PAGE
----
As millions of learners returned to school in January 2023, the South African public education system remains under pressure, exacerbating the need for affordable quality alternatives, according to Kelly Joshua, head of the Education Team at Old Mutual Alternative Investments (OMAI).
“It is critical that South Africa unlocks private sector capital to deliver quality education infrastructure that can provide an enabling environment in which learners and communities can thrive,” says Joshua.
According to media reports, public schools face declining infrastructure, overcrowding, high drop-out rates and safety concerns, amongst others, with many learners in the system paying the price with a compromised education.
The General Household Survey, 2021, released by Statistics South Africa in 2022, indicates that almost three out of 10 pupils aged 18 years (29,3%) and 4 out of 9 (46,3%) of 19-year-olds had dropped out of school. On a combined basis this would imply that 36% of 18- to 19-year-olds do not complete school.
“It is time that we close the gap,” says Joshua. “Education-focused investment funds provide a platform for urgent interventions that can improve the current system.”
She adds that the private sector’s focus and efficiency in delivering education infrastructure and overlaying key performance indicators will ensure better quality outcomes.
“Private sector capital enables the establishment of schools in undersupplied locations. It takes the private sector a mere 12 months to open a green fields school, whereas it takes government approximately four years,” says Joshua. “Quality education needs to be built from the ground up at foundation phase and it is imperative that children are provided with the right platform from which to start their learning journey.”
She says an effective education system must ensure that its teachers are well-educated and updated regularly on the advances in contemporary education methods. The schools need to be well-resourced to develop learners not only academically, but also holistically to help produce well-rounded young people who can contribute positively to society.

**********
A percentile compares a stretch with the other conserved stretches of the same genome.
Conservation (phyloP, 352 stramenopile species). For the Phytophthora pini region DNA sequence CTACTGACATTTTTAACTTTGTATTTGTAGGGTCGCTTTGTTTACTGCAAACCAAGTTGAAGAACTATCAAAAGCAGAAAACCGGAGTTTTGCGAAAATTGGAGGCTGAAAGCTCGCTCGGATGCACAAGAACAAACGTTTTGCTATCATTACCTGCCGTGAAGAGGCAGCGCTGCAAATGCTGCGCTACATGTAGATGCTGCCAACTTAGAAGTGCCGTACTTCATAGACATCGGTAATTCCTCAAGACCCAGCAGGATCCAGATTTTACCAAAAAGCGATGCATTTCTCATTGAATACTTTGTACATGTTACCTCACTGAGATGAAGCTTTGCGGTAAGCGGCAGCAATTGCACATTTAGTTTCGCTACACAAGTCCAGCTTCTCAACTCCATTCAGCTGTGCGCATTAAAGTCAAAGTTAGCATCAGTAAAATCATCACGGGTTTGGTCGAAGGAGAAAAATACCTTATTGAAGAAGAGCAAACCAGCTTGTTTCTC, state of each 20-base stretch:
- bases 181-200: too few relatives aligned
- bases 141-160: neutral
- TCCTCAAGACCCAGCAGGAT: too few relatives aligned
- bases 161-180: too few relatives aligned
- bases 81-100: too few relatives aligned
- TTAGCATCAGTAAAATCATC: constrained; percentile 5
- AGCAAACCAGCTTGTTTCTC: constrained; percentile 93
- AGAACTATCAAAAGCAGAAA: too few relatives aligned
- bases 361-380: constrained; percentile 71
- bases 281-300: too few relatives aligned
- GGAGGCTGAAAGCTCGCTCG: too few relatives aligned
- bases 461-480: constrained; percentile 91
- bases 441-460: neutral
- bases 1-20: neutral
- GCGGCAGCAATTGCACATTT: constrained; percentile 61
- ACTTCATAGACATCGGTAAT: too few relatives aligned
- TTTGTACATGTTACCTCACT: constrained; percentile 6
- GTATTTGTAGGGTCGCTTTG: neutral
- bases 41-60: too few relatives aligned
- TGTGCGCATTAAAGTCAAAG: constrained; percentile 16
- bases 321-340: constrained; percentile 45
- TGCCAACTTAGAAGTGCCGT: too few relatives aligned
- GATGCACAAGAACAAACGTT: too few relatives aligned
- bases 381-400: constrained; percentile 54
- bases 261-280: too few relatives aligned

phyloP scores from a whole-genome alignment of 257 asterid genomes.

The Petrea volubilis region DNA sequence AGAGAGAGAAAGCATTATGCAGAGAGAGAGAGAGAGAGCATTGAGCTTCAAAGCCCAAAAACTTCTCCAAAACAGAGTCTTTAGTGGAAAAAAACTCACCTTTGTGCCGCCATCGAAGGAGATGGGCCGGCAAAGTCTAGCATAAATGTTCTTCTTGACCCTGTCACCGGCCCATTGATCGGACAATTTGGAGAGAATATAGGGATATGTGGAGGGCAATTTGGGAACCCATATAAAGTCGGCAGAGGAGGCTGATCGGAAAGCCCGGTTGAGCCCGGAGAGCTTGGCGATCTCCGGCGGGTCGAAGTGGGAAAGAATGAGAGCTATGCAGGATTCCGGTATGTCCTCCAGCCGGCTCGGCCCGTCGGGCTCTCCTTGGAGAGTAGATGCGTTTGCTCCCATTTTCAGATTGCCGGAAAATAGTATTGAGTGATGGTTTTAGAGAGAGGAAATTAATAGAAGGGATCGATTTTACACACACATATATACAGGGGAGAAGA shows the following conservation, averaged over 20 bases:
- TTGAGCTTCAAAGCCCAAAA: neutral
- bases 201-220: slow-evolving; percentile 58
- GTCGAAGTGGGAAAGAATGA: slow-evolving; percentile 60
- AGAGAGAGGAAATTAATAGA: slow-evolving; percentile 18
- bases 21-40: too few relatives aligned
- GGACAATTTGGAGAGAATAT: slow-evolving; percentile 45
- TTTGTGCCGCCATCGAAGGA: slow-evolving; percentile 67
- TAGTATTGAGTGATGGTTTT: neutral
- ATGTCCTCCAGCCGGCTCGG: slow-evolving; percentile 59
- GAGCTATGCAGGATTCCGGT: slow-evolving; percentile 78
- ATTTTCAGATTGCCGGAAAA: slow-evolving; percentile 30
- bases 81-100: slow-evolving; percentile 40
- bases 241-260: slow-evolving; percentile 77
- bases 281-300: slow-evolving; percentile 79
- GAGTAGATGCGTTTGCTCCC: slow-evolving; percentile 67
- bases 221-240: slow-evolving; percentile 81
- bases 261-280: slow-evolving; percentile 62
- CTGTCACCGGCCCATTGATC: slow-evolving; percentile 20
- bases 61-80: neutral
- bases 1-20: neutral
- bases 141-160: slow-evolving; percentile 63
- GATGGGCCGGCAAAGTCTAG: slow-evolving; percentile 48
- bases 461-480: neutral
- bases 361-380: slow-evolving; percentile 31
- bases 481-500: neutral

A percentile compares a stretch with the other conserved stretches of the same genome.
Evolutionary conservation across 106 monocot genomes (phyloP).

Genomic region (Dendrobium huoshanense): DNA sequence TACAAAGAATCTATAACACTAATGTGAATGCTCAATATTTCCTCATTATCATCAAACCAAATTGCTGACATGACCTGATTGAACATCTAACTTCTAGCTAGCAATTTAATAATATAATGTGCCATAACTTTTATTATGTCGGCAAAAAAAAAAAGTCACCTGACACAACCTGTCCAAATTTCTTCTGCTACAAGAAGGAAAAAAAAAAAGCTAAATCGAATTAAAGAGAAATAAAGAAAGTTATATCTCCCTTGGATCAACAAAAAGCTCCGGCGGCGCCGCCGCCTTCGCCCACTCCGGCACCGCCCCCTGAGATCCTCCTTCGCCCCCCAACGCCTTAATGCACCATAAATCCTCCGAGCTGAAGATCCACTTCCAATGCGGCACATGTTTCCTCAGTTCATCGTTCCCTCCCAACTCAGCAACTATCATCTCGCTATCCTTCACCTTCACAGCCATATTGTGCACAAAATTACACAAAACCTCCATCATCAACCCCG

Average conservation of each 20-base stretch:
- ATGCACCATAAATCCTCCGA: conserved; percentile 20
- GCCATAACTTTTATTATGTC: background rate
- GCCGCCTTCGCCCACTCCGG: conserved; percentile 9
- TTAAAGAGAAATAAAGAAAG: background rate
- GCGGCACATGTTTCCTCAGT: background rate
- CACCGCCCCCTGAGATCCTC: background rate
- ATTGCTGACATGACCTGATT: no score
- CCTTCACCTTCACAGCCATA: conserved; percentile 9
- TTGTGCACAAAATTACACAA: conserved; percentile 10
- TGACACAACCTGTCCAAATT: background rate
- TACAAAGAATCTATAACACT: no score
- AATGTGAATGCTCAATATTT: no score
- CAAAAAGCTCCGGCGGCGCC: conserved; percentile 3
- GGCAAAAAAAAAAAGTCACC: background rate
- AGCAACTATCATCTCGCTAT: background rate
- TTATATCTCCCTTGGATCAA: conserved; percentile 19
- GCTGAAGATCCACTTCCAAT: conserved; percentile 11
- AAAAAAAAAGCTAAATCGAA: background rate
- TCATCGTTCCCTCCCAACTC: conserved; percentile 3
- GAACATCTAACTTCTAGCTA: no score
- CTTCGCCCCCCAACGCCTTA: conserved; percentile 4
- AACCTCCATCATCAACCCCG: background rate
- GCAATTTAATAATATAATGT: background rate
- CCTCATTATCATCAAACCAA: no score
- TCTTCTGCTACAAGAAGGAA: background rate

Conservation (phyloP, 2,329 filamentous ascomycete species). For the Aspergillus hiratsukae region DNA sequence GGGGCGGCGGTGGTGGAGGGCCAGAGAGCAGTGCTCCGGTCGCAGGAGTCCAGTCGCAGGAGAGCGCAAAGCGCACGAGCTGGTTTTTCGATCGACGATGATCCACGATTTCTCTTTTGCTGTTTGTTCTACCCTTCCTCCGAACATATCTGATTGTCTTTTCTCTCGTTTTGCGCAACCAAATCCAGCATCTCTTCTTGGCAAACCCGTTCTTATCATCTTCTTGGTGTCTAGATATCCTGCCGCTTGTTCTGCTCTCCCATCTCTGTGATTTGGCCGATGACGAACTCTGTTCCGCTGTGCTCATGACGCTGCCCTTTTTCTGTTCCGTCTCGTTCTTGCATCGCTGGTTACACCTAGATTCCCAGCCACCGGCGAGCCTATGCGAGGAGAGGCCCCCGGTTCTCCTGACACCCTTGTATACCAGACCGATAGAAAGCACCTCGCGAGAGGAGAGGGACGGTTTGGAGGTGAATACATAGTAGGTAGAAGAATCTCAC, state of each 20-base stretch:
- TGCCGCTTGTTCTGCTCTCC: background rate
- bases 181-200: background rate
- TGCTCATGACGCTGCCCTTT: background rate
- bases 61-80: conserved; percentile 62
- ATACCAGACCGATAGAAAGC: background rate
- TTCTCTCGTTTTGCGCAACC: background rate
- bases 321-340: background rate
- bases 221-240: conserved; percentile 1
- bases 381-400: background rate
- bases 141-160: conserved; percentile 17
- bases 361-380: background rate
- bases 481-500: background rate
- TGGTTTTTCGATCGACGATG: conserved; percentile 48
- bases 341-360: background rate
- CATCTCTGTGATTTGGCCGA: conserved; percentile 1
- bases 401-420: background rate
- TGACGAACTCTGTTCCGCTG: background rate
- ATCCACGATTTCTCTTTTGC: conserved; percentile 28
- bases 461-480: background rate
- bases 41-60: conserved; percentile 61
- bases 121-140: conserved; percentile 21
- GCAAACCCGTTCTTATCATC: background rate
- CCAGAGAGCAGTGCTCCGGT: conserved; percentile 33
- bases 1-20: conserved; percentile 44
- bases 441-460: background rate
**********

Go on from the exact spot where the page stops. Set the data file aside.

To date, OMAI has funded 49 schools across South Africa through its education funds – Schools & Education Investment Impact Fund South Africa (SEIIFSA) and Education Investment Impact Fund of South Africa. These schools, managed by OMAI, cater to 36,000 learners, and employ roughly 2 000 teachers. Some 80% of OMAI’s penetration is in the affordable schools’ market.
The schools in the portfolio have consistently outperformed the national average pass rate and bachelor pass rate. The 2022 cohort achieved a pass rate of 92.8% compared to an 80.1% national average, and a bachelor pass rate of 57.3% compared to the national average of 38.5%.
In addition to the emphasis for quality learning infrastructure and systems, OMAI schools also set out to have a broader impact on their communities, particularly regarding environmental, social and governance (ESG) indicators.
“From job creation and gender pay equality, to transformation and green building design, schools of the future must play a larger role in improved socio-economic conditions and the communities in which they serve. Altogether, schools must be beacons of hope, offering long-term sustainability that play a crucial part in addressing the broader needs of society,” Joshua concludes.
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